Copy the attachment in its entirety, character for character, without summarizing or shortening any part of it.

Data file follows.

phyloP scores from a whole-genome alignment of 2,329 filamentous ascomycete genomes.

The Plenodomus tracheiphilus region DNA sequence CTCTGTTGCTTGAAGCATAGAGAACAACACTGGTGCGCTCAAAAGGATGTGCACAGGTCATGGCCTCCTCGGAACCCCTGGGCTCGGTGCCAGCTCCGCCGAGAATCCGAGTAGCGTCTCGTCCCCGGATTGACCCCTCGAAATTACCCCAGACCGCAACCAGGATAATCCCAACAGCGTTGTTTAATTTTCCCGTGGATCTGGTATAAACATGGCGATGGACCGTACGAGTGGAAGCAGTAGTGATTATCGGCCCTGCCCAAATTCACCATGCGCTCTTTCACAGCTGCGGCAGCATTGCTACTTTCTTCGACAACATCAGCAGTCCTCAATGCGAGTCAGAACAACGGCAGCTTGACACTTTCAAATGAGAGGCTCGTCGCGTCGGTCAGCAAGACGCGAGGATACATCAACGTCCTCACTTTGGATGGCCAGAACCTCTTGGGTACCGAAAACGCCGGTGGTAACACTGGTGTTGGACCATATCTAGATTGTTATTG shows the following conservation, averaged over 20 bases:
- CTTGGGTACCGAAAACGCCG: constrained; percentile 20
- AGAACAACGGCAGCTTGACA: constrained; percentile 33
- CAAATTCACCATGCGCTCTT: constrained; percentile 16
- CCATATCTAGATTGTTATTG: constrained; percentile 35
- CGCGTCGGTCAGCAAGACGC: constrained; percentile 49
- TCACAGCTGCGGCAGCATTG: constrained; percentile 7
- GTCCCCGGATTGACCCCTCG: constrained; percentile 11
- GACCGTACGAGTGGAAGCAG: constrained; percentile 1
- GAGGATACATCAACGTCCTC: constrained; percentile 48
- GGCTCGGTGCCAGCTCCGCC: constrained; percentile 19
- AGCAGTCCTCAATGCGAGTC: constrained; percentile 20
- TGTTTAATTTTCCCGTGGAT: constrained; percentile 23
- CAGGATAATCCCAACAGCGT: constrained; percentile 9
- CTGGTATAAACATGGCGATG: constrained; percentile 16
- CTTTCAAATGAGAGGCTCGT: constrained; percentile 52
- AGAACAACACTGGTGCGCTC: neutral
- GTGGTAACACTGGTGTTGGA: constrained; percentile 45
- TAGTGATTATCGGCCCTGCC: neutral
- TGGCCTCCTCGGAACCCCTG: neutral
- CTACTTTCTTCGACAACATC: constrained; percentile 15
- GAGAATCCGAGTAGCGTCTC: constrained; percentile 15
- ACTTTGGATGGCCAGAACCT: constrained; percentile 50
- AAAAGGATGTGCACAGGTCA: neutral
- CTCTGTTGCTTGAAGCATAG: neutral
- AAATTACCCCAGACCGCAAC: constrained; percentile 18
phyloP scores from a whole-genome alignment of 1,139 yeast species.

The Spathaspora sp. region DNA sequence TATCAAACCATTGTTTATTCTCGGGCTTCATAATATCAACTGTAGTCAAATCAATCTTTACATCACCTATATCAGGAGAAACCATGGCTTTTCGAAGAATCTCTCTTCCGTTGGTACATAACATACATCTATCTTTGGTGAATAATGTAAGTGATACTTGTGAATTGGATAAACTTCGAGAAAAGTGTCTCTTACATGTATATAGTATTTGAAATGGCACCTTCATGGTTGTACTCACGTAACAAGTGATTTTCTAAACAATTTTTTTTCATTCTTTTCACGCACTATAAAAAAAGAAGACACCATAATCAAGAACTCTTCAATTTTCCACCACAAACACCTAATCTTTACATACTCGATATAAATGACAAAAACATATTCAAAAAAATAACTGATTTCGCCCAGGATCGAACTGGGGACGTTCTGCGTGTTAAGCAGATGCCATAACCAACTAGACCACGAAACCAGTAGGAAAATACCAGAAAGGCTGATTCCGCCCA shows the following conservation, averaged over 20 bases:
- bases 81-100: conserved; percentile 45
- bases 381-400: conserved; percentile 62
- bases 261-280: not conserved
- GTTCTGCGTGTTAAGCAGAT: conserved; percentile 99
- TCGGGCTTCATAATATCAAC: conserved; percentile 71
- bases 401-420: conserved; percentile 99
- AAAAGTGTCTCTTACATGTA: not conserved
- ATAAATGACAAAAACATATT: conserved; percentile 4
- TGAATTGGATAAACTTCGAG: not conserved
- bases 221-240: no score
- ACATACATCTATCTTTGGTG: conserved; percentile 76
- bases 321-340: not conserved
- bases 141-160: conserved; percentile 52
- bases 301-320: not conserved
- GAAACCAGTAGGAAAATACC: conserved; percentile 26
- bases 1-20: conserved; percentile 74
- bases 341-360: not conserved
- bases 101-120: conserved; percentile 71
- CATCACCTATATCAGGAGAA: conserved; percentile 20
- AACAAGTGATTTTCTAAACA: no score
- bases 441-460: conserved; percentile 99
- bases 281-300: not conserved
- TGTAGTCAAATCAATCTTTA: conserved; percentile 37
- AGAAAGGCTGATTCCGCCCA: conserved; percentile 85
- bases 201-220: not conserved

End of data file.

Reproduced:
phyloP scores from a whole-genome alignment of 2,329 filamentous ascomycete genomes.

The Plenodomus tracheiphilus region DNA sequence CTCTGTTGCTTGAAGCATAGAGAACAACACTGGTGCGCTCAAAAGGATGTGCACAGGTCATGGCCTCCTCGGAACCCCTGGGCTCGGTGCCAGCTCCGCCGAGAATCCGAGTAGCGTCTCGTCCCCGGATTGACCCCTCGAAATTACCCCAGACCGCAACCAGGATAATCCCAACAGCGTTGTTTAATTTTCCCGTGGATCTGGTATAAACATGGCGATGGACCGTACGAGTGGAAGCAGTAGTGATTATCGGCCCTGCCCAAATTCACCATGCGCTCTTTCACAGCTGCGGCAGCATTGCTACTTTCTTCGACAACATCAGCAGTCCTCAATGCGAGTCAGAACAACGGCAGCTTGACACTTTCAAATGAGAGGCTCGTCGCGTCGGTCAGCAAGACGCGAGGATACATCAACGTCCTCACTTTGGATGGCCAGAACCTCTTGGGTACCGAAAACGCCGGTGGTAACACTGGTGTTGGACCATATCTAGATTGTTATTG shows the following conservation, averaged over 20 bases:
- CTTGGGTACCGAAAACGCCG: constrained; percentile 20
- AGAACAACGGCAGCTTGACA: constrained; percentile 33
- CAAATTCACCATGCGCTCTT: constrained; percentile 16
- CCATATCTAGATTGTTATTG: constrained; percentile 35
- CGCGTCGGTCAGCAAGACGC: constrained; percentile 49
- TCACAGCTGCGGCAGCATTG: constrained; percentile 7
- GTCCCCGGATTGACCCCTCG: constrained; percentile 11
- GACCGTACGAGTGGAAGCAG: constrained; percentile 1
- GAGGATACATCAACGTCCTC: constrained; percentile 48
- GGCTCGGTGCCAGCTCCGCC: constrained; percentile 19
- AGCAGTCCTCAATGCGAGTC: constrained; percentile 20
- TGTTTAATTTTCCCGTGGAT: constrained; percentile 23
- CAGGATAATCCCAACAGCGT: constrained; percentile 9
- CTGGTATAAACATGGCGATG: constrained; percentile 16
- CTTTCAAATGAGAGGCTCGT: constrained; percentile 52
- AGAACAACACTGGTGCGCTC: neutral
- GTGGTAACACTGGTGTTGGA: constrained; percentile 45
- TAGTGATTATCGGCCCTGCC: neutral
- TGGCCTCCTCGGAACCCCTG: neutral
- CTACTTTCTTCGACAACATC: constrained; percentile 15
- GAGAATCCGAGTAGCGTCTC: constrained; percentile 15
- ACTTTGGATGGCCAGAACCT: constrained; percentile 50
- AAAAGGATGTGCACAGGTCA: neutral
- CTCTGTTGCTTGAAGCATAG: neutral
- AAATTACCCCAGACCGCAAC: constrained; percentile 18
phyloP scores from a whole-genome alignment of 1,139 yeast species.

The Spathaspora sp. region DNA sequence TATCAAACCATTGTTTATTCTCGGGCTTCATAATATCAACTGTAGTCAAATCAATCTTTACATCACCTATATCAGGAGAAACCATGGCTTTTCGAAGAATCTCTCTTCCGTTGGTACATAACATACATCTATCTTTGGTGAATAATGTAAGTGATACTTGTGAATTGGATAAACTTCGAGAAAAGTGTCTCTTACATGTATATAGTATTTGAAATGGCACCTTCATGGTTGTACTCACGTAACAAGTGATTTTCTAAACAATTTTTTTTCATTCTTTTCACGCACTATAAAAAAAGAAGACACCATAATCAAGAACTCTTCAATTTTCCACCACAAACACCTAATCTTTACATACTCGATATAAATGACAAAAACATATTCAAAAAAATAACTGATTTCGCCCAGGATCGAACTGGGGACGTTCTGCGTGTTAAGCAGATGCCATAACCAACTAGACCACGAAACCAGTAGGAAAATACCAGAAAGGCTGATTCCGCCCA shows the following conservation, averaged over 20 bases:
- bases 81-100: conserved; percentile 45
- bases 381-400: conserved; percentile 62
- bases 261-280: not conserved
- GTTCTGCGTGTTAAGCAGAT: conserved; percentile 99
- TCGGGCTTCATAATATCAAC: conserved; percentile 71
- bases 401-420: conserved; percentile 99
- AAAAGTGTCTCTTACATGTA: not conserved
- ATAAATGACAAAAACATATT: conserved; percentile 4
- TGAATTGGATAAACTTCGAG: not conserved
- bases 221-240: no score
- ACATACATCTATCTTTGGTG: conserved; percentile 76
- bases 321-340: not conserved
- bases 141-160: conserved; percentile 52
- bases 301-320: not conserved
- GAAACCAGTAGGAAAATACC: conserved; percentile 26
- bases 1-20: conserved; percentile 74
- bases 341-360: not conserved
- bases 101-120: conserved; percentile 71
- CATCACCTATATCAGGAGAA: conserved; percentile 20
- AACAAGTGATTTTCTAAACA: no score
- bases 441-460: conserved; percentile 99
- bases 281-300: not conserved
- TGTAGTCAAATCAATCTTTA: conserved; percentile 37
- AGAAAGGCTGATTCCGCCCA: conserved; percentile 85
- bases 201-220: not conserved